Morton’s neuroma is a painful condition that affects the intermetatarsal plantar nerve, or the nerves that branch to feed the toes. These nerves are sensory and allow for feeling.
There is a trunk of this nerve between each long bone of the foot. The trunk will split near the metatarsal heads at the webspaces. After splitting, the branches then go to either side of the toes. When the nerves are damaged or compressed, they send out electrical signals to the brain that indicate pain. This sensation is not always severe, but when it is this condition can make regular, everyday tasks a nightmare.
Let’s look at the causes of Morton’s neuroma, what you may be doing to exacerbate your condition, and how you can take preventative measures to get rid of this source of daily foot pain.
WHAT IS MORTON'S NEUROMA?
Morton’s neuroma gets its name from Thomas George Morton, an American surgeon during the Civil War era who is noted for identifying metatarsalgia and Morton’s neuroma in his patients.
This condition is marked by the feeling of pain and sensitivity in the toes and balls of the feet. Morton’s neuroma often feels as though you have stepped on a stone or as though your sock is bunched up inside of your shoe. This is caused by abnormal pressure on the nerve in the foot. This is further irritated when walking or standing as even more pressure is applied. Occasionally, it is simply a massively painful spot in the foot that feels worse with activity.
Morton’s neuroma pain can range in intensity, from general discomfort to decently severe pain. For an accurate diagnosis, visit your personal doctor or podiatrist to determine if Morton’s neuroma is indeed the cause of your pain. Usually, a diagnostic injection of a nerve-blocking agent is all that is necessary to make this diagnosis.
WHAT YOU'RE DOING WRONG
There are a few things you may be doing that can actually increase your Morton’s neuroma pain.
1. YOU ARE WEARING TIGHT SHOES
This is one of the most common ways that you can irritate Morton’s neuroma. Tight, constrictive shoes, or footwear without adequate support, can drive your condition crazy. High heels, flat shoes without support, and shoes that are too small will increase the discomfort of Morton’s neuroma. A lot of cheaper shoes on the market allow for a complete bend in the shoe at the point where you would feel this neuroma. This means that all the forces of walking will be applied to that area as you move your body weight over that foot. Try to avoid buying shoes you can fold in half.
Look for footwear that provides you with appropriate arch support (though not aggressive or too much), breathability, and the right balance of cushion and support. Make sure it is at least semi-rigid at the point of the ball of the foot. This will reduce stress on the metatarsal heads and surrounding structures, including the nerves.
2. YOU ARE EXERCISING DESPITE YOUR PAIN.
Physical activity is good for your whole body – but if you are exercising through pain and discomfort without taking time to assess your condition, you may be making matters worse.
If you are a runner who is experiencing severe foot pain, it can be difficult to change up your workout routine, but make the effort to give your feet the rest they need. Instead, choose cardio workouts such as swimming or cycling to get the challenging workout you desire without placing too much tension and trauma on your feet.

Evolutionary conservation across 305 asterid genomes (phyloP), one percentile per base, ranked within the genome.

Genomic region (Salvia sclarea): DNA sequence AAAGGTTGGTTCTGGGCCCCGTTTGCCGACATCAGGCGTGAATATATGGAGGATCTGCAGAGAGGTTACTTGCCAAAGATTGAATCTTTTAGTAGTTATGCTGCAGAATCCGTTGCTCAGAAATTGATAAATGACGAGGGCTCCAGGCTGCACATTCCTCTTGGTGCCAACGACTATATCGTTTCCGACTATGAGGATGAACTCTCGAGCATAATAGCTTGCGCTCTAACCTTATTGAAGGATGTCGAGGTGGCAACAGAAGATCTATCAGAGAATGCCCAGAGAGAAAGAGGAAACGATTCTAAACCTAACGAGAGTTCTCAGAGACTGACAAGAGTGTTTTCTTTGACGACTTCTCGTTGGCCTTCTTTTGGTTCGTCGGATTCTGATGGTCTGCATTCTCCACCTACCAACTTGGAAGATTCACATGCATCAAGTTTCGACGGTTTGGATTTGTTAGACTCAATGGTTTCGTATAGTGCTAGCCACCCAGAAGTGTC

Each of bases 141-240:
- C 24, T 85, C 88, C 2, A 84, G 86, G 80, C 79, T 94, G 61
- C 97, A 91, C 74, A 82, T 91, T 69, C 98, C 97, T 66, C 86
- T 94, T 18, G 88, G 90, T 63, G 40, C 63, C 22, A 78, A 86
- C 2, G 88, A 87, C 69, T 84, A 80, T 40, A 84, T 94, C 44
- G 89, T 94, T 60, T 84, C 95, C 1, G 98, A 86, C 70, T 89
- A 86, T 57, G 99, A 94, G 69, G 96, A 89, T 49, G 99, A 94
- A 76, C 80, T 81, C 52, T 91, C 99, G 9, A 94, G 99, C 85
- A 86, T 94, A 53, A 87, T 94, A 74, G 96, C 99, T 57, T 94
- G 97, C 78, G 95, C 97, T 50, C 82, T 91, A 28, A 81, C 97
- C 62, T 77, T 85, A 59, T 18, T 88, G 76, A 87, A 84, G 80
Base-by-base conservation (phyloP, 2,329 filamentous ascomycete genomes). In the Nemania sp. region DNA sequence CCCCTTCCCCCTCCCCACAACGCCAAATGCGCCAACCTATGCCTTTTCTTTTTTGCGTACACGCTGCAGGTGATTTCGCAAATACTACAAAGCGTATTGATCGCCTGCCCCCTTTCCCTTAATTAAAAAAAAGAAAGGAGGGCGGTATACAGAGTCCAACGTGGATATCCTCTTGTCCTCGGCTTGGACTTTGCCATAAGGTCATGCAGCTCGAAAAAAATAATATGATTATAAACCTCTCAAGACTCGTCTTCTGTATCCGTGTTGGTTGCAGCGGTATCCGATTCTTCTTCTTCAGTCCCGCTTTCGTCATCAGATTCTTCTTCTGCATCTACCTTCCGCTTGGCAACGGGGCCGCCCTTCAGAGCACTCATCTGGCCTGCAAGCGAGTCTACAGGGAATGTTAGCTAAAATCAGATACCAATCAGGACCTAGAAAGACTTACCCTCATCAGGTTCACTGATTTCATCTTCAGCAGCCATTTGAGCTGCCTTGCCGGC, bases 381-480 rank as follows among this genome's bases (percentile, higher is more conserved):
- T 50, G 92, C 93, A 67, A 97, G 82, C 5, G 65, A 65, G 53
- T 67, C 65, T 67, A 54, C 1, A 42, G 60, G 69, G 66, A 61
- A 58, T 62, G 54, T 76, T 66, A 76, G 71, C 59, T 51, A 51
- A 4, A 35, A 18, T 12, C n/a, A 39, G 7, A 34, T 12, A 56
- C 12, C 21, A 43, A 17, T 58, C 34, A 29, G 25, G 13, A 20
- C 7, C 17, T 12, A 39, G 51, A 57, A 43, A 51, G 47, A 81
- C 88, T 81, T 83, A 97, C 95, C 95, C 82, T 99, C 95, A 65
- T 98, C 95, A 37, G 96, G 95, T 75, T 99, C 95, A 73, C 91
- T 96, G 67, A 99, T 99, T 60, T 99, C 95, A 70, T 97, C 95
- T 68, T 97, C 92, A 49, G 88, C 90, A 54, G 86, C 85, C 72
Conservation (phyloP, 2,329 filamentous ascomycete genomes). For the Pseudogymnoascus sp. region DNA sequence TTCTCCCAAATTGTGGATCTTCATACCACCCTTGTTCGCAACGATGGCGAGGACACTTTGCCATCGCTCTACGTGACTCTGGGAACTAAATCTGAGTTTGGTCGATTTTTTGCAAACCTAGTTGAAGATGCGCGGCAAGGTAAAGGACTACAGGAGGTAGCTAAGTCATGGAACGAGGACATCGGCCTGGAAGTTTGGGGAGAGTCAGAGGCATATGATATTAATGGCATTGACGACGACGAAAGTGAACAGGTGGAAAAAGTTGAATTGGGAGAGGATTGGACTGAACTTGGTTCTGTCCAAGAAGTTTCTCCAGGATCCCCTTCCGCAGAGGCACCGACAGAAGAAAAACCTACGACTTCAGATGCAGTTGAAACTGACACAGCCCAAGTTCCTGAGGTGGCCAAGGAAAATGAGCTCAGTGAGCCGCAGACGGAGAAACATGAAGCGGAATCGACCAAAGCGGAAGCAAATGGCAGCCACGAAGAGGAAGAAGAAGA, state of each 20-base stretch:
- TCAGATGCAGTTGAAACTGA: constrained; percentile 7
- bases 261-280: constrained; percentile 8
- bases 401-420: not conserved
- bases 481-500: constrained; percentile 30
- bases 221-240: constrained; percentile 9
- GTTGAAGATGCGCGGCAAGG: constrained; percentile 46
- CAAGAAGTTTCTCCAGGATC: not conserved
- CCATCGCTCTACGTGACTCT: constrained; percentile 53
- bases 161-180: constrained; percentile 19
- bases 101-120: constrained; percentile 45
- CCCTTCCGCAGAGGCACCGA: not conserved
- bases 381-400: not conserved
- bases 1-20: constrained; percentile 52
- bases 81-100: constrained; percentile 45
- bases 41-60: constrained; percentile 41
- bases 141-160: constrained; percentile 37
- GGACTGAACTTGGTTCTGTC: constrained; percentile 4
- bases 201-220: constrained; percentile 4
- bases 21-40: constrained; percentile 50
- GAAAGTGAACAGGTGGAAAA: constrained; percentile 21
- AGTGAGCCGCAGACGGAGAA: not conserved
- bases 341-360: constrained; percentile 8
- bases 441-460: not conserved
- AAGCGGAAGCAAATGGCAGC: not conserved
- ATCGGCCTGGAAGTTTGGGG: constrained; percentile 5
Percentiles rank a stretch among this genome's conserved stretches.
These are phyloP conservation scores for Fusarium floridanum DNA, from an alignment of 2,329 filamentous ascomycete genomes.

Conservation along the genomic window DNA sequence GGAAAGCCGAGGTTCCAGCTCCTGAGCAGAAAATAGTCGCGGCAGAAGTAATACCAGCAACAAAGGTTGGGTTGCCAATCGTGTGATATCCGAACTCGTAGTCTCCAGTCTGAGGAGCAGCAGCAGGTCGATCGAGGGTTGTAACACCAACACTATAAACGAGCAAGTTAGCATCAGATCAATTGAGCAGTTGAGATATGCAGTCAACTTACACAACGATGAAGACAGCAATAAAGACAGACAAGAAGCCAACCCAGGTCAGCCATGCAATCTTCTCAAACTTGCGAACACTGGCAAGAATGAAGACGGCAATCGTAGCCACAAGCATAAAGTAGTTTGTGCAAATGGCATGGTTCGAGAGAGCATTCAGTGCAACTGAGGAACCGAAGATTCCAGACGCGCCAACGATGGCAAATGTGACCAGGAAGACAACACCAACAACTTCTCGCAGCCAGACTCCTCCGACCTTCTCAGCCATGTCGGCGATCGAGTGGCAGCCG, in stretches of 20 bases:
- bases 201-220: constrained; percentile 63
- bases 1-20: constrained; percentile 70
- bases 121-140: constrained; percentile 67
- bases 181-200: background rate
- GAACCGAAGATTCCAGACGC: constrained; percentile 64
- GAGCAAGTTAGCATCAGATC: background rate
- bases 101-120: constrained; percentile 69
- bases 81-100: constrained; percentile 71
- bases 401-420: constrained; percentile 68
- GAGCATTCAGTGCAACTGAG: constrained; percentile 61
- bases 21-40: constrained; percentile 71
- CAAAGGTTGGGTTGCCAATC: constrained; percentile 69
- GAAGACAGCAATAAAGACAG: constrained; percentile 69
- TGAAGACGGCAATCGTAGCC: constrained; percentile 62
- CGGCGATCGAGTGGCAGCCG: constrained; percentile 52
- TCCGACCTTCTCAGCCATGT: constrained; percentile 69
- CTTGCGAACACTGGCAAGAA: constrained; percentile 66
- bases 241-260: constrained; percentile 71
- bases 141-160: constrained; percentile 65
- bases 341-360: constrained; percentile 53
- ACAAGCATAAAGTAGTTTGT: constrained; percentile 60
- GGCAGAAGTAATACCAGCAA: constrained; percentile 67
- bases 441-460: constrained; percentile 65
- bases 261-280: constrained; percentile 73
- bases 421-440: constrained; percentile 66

Better running shoes might be the answer, as well! Inserts with an offloading structure for the ball of the foot can help.
3. YOU ARE NOT CONSULTING A DOCTOR
Regular doctor checkups are vital to the health of your whole body, regardless of your health condition – but this is especially important if you are experiencing lasting pain. If your foot pain is becoming a part of your daily routine, you should seek a consultation with your doctor as soon as possible. They can help you to pinpoint the cause of your foot pain and find the best methods of treatment for relief.
HERE ARE YOUR NATURAL SOLUTIONS
The Healing Sole offers you natural, drug-free relief from foot pain of all sorts, from plantar fasciitis pain to Morton’s neuroma. For those of you with Morton’s neuroma, our Palmer flip flop will be your very best friend when dealing with daily pain.
This flip flop is designed with pain-features that work with the motion of your foot and gait pattern. As you walk, a metatarsal bar, rocker bottom sole, combination compressible and non-compressible heel, and raised arch support provide you with essential support, protection, tension-relief, and stretching to keep pain and tension far away.
The Healing Sole Palmer flip flop has a structure that reduces stress specifically at the forefoot right at the point of Morton's neuroma. This can lessen pain caused by standing and moving.
These features are also present in our original flip flop, but the notable distinction between our original and Palmer flip flop is the absence of the elevated toe ramp. This feature is removed from our Palmer design so that those with toe pain and ball of the foot pain can find better accessibility and greater comfort, all while receiving the same pain-relieving benefits of our original style. This also allows for those with deformities like bunions to enjoy this natural treatment for foot pain.
Pair this shoe with our pain-fighting Palmitoylethanolamide (PEA) products from Well Theory, designed for The Healing Sole, for your perfect defense system against foot pain! Order today to unlock active drug-free and surgery-free relief.